I learned to play 42 at work circa 1985, with co-workers, during lunch breaks. Prior to that, I knew about the game through exposure in my childhood (my parents played occasionally) and casual observation of others playing the game. I was not aware of the history of 42, who all played it, or that there was an annual 42 championship tournament in Hallettsville (began circa 1981). Nor did I know the game was played differently in different parts of the state.
Printed rules for playing 42 were rare in those days, and the internet had not taken off yet to find more information about the game. It wasn't until the late '80s that I decided to write the rules for playing 42 (the way I learned it); however, it wasn't until 1997 that I posted the rules in cyberspace (for my New Mexican daughter-in-law who wanted to learn).
Following my posting of the rules on the internet in 1997, I began receiving messages from other 42 players (mostly "pure 42" players) who took issue with my indicating instructions. I quickly learned that tournament players had more definitive rules, i.e., straight 42, and most variations were not allowed. (Indicating was considered "talking across the board" by the purists.)
So, what have I learned new since 1997? Well, I learned several things:
The next three sections describe my observations as they relate to the two types of 42 players: social only and those who play in formal tournaments, too. Hopefully, my lack of tournament experience does not bias my recollections and perceptions of either type of player.
Social players taught me the game. They taught me how to indicate I had doubles and how to indicate which ones were in my hand during play action on the board. I also learned Nel-O as a forced bid option (to avoid reshuffling the dominos when all four played passed during the bidding process). We could also bid twice the number of marks of a previous high bid in marks. All four players knew this, so there was no advantage gained by anyone at the table.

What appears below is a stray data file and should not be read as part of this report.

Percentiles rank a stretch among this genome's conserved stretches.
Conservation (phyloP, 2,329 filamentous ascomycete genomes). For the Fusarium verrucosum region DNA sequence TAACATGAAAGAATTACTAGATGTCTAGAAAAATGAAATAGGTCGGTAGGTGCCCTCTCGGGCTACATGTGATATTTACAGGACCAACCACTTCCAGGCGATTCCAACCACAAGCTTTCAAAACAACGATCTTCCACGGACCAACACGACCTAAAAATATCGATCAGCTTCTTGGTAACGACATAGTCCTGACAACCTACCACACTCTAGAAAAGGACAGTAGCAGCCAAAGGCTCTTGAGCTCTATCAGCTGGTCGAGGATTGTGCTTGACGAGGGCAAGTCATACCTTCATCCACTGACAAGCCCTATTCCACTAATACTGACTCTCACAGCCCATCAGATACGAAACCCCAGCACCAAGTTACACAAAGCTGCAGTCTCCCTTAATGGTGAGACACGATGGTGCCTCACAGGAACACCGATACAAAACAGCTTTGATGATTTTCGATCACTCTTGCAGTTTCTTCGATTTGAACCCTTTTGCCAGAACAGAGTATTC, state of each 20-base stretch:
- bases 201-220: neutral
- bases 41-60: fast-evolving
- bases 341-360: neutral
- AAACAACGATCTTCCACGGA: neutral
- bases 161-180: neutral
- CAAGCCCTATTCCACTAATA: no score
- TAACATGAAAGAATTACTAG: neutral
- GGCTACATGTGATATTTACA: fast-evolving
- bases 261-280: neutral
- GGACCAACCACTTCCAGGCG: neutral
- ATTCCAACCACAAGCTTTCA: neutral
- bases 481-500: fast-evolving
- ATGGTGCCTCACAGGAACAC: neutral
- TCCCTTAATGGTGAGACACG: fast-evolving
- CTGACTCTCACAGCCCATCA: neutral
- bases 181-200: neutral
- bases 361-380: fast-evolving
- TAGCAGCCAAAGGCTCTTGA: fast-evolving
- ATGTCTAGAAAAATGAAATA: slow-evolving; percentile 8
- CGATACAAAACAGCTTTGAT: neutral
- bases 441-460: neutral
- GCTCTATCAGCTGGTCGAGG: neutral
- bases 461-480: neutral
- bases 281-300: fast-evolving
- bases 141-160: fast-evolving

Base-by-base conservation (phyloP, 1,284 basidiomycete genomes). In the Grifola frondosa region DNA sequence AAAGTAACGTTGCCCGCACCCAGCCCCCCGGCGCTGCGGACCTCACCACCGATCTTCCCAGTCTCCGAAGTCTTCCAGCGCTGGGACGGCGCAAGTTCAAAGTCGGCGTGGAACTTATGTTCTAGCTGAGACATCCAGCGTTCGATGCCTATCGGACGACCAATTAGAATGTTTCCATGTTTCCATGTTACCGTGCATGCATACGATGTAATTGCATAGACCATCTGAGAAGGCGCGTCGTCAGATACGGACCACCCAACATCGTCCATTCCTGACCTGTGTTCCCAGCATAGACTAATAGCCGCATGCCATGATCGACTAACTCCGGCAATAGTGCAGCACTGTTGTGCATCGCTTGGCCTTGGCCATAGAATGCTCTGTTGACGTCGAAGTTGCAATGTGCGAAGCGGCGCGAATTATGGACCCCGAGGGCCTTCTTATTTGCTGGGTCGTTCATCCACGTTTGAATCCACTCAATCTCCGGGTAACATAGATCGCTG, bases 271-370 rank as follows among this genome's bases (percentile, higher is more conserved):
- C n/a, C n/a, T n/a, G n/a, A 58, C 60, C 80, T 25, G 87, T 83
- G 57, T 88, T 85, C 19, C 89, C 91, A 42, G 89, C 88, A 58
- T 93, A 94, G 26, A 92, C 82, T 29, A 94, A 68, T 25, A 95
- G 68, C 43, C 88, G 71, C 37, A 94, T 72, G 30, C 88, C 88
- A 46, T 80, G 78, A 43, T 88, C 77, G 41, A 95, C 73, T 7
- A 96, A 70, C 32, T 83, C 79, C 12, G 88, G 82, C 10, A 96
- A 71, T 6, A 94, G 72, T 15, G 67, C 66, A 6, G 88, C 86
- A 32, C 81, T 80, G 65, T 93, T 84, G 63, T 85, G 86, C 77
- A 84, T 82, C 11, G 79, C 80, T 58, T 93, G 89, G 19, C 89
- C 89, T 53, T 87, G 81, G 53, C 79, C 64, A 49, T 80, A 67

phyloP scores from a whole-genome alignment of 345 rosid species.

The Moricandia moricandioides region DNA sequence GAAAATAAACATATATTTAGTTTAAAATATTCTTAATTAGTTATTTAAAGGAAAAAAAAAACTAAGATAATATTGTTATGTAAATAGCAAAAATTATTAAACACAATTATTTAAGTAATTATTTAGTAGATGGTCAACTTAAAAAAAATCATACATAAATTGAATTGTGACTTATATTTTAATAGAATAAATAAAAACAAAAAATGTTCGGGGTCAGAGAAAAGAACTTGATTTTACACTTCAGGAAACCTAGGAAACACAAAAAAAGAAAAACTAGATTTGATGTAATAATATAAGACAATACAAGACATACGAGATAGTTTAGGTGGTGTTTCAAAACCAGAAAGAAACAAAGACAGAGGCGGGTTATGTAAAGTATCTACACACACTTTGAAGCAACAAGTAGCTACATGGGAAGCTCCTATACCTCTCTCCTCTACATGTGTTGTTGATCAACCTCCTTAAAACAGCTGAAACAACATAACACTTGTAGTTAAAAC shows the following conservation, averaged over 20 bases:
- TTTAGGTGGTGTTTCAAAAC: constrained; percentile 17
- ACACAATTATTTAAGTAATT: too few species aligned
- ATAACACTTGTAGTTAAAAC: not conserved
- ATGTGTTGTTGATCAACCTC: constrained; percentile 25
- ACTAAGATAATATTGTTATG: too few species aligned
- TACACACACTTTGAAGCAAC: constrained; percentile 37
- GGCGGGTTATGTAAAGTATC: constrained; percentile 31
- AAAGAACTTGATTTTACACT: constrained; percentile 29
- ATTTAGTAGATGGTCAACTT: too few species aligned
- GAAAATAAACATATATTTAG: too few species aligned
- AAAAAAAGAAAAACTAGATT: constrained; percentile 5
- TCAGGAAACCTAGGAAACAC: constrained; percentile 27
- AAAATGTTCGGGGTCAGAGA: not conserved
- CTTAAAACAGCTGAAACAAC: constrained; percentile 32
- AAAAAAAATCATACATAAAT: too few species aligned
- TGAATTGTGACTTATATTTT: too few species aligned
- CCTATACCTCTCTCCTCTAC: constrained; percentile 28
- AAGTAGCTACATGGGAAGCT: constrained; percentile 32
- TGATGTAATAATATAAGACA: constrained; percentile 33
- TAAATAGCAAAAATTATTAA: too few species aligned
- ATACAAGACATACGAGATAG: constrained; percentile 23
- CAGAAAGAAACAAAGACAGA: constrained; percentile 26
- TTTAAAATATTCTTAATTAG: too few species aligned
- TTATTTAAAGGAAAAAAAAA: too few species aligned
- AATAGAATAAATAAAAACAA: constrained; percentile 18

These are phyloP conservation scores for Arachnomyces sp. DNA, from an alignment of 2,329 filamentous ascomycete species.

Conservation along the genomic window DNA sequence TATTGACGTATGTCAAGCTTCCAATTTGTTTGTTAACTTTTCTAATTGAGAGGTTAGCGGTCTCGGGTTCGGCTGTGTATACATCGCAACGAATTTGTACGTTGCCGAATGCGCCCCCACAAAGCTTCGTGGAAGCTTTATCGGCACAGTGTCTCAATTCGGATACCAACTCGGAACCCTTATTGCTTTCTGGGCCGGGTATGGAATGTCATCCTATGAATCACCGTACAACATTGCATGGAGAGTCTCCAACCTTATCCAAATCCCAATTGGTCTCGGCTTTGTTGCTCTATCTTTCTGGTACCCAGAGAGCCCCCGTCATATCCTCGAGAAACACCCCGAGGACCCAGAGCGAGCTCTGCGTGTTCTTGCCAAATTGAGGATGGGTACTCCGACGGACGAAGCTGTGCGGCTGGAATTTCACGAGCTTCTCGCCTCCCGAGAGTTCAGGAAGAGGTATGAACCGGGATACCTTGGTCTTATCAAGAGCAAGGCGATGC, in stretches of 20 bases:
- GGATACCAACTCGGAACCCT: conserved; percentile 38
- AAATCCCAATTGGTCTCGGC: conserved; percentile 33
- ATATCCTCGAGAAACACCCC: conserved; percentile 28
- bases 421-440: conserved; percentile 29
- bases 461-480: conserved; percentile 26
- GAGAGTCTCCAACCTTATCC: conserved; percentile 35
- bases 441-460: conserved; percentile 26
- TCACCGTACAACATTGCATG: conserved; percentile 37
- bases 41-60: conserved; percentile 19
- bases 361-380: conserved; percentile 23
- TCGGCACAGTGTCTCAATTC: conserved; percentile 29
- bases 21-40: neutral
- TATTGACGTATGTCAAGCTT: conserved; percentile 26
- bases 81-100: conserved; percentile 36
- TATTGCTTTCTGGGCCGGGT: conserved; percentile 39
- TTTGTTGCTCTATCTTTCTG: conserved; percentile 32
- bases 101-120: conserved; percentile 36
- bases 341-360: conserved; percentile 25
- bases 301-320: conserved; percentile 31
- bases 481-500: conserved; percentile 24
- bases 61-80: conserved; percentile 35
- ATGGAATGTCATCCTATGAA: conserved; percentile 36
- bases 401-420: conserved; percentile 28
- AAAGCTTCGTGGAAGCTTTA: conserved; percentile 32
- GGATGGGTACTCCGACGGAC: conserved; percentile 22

The thing I enjoyed most was the fellowship in playing with co-workers I respected and liked working with. We had fun, and the game consumed our idle time during lunch breaks. (Sometimes the dominos ended up with a little mayonnaise or tamale grease on them.) The game was not so serious that we couldn't talk about other things of mutual interest while we played.
Years later, after I began exchanging messages with other players who visited my 42 web site, it became apparent there was a common thread among social players: having fun and being with people they knew well and/or enjoyed being with, mostly friends and relatives. The social (only) players generally are content with playing 42 with others in their social groups, and they have little interest in expanding their game outside their circle of friends and relatives.
Tournament players are social players who want to kick their game up to another level. They are competitive and are willing to "put it all on the line" to demonstrate their playing skills to others like themselves. Their tournaments are usually organized and officiated, and they provide players the opportunity to "show their stuff" and win recognition if they play better than their opponents.
Tournament players take the game seriously, and winning is very important. Some tournaments award cash prizes to the winners; however, many players prefer trophies or plaques because they serve as permanent testaments to their playing skills. In the case of Hallettsville participants, Texas bragging rights are at stake. In 2009 those bragging rights went to a resident of New Mexico who hails from Texas. (The Texas State 42 Championship Tournament is open to all 42 players.)
Thanks to the dedicated efforts of some highly motivated members, the N42PA is intensifying their efforts to further expand 42 as the national game of Texas. Someday, if their vision is realized, 42 will, indeed, be an organized national game with active membership by states that now lack a practical opportunity to "show their stuff" in a national forum.
Forty-two has been described as a "party game" by at least one social player who also plays in Bridge tournaments. That is an interesting description because it seems so fitting. The game is easy to learn, and it doesn't take long to get good at it. The rules are not so intricate that players cannot be creative in their playing styles, and there's luck in the draw of the dominos. Skill in playing the hand drawn and awareness of others' playing styles are key factors in winning in 42. This is true of both social and tournament players.
Tournament players have expanded their game to include a larger circle of friends and associates who share similar interests in formal competition. They are willing to schedule and drive long distances to compete against multiple teams of players, some of which they have never met before. And they can be vocal, too. It is not unrealistic to anticipate feedback on these observations from those who want to add their two bits. In the end, however, 42 is the key ingredient for bonding both social and tournament players, the latter being inclusive on a larger scale.